By May S. Ruiz
St Andrews, in Scotland, is notorious for horizontal rains and arctic winds. My first visit there, in July of 2013, was marked by sporadic downpours and grey skies. The following year, I was there for three weeks of mostly gloomy weather in the middle of August. Last year, there was a hurricane when I got there during the height of summer.
It was such a delightful surprise to spend the greater part of June this year in St Andrews and experience sunlight. In fact, the sun rose at 3:00 in the morning and didn’t set until past 10:00 at night. I just couldn’t get enough of it; I availed of the glorious weather by taking in the outdoor sights.
St Andrews Castle is actually in ruins so a tour of it is generally outside. What remains of it are the walls, the tower, the ‘bottle dungeon,’ and the mine and counter-mine. But its stunning location right next to the North Sea makes it a breathtaking tourist destination.
Unlike other European castles, which were primarily residences of the monarchy, St Andrews Castle was an ecclesiastic center inhabited by the powerful bishops and archbishops of Scotland in the 1200s and 1300s.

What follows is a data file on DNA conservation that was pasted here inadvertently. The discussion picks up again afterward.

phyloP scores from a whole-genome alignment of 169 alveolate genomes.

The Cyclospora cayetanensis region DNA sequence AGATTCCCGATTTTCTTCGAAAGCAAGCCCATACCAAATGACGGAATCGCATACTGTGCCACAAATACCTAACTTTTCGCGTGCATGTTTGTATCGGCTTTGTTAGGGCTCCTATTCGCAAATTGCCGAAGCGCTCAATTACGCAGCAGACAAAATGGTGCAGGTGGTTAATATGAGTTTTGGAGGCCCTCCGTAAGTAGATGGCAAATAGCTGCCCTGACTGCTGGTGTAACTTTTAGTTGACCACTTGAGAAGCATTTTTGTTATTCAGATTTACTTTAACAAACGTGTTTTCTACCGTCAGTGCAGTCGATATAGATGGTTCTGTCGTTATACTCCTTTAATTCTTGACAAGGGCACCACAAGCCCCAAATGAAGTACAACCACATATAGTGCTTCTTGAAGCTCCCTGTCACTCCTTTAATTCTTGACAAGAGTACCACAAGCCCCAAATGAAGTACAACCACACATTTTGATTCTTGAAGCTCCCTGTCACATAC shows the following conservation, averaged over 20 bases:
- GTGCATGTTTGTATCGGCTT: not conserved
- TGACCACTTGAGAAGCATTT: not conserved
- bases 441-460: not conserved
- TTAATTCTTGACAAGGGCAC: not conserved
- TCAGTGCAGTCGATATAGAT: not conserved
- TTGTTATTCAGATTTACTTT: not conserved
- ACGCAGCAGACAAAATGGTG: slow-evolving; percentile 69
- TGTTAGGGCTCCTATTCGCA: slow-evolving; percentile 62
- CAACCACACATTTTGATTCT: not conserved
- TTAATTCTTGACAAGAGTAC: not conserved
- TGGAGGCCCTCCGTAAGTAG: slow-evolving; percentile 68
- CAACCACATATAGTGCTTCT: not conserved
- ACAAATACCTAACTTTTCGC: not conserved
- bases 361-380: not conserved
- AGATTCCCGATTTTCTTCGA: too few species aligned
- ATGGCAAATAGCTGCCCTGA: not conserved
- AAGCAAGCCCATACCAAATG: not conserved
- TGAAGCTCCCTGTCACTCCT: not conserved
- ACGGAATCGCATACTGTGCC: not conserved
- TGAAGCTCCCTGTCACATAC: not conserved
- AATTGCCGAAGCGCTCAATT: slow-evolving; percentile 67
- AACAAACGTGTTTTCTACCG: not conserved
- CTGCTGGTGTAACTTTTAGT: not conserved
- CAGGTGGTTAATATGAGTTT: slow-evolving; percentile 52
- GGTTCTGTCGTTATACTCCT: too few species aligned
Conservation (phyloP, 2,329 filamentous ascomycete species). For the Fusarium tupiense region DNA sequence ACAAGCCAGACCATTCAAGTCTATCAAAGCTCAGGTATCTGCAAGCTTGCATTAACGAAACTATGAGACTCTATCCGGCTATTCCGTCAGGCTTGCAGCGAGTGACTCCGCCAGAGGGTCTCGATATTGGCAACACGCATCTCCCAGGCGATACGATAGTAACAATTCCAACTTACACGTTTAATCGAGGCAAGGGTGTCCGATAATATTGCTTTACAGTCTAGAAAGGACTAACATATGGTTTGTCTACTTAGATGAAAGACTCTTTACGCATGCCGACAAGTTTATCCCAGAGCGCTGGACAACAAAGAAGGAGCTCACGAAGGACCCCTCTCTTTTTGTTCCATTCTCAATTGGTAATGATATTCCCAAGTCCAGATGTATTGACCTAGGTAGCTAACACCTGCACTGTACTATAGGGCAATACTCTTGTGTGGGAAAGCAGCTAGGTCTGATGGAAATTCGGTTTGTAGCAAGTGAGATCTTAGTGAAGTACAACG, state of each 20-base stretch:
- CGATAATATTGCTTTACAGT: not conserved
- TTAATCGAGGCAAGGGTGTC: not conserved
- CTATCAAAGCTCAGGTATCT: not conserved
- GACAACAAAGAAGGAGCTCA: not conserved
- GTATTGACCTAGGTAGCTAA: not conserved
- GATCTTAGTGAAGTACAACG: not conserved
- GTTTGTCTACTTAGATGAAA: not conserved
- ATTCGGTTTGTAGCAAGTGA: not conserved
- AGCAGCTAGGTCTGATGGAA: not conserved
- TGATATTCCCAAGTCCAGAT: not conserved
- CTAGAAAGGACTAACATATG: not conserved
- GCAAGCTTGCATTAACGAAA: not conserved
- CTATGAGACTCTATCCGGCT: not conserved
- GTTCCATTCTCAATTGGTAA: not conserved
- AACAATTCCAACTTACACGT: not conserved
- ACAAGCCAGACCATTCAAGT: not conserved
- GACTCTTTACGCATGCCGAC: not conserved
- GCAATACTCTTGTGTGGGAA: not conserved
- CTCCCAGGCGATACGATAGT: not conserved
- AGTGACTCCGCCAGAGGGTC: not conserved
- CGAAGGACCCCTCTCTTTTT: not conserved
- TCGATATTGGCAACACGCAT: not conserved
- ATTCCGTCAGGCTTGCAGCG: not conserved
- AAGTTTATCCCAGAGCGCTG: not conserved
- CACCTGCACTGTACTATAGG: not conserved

Its history is as remarkable, bloody, and controversial as its occupants. In the 1400s the Scottish royals were associated with the bishops and, in consequence, with the castle. King James I was educated by Bishop Henry Wardlaw, who founded the University of St Andrews in 1413. James II chose a later bishop, James Kennedy, to be his advisor. In 1445, James III was born in the castle.
St Andrews Castle was likewise used as a prison which housed not only local criminals under the bishop’s jurisdiction but other prominent figures, including David Stuart (the Duke of Rothesay, heir apparent to the throne of Great Britain which, today, is Prince Charles) in 1402, and Duke Murdoch in 1425. In 1478, Archbishop Patrick Graham was declared insane and was confined in his own castle.
During the Scottish Reformation, St Andrews Castle was the site of religious persecution when Scottish Protestants were punished with cruel and public deaths. In 1546, David Beaton, the Archbishop of Glasgow, imprisoned Protestant preacher George Wishart in the tower and on March 1, ordered him burned at stake in front of the castle walls. Wishart supporters avenged his death on May 26 when they gained entry, overcame the garrison, murdered Cardinal Beaton, and hung his body from his window on the castle’s front.
Protestants used the castle as a shelter where they established the first Protestant congregation in Scotland and the Regent James Hamilton ordered a long siege. In 1546, attackers dug a mine through solid rock to attack while defenders tunneled a counter-mine.
In 1547, John Knox, the leader of the Scottish Reformation, entered the castle during a ceasefire and served as the garrison’s preacher for the remainder of the siege. This temporary peace ended when the French fleet bombarded the castle, which fell unprotected.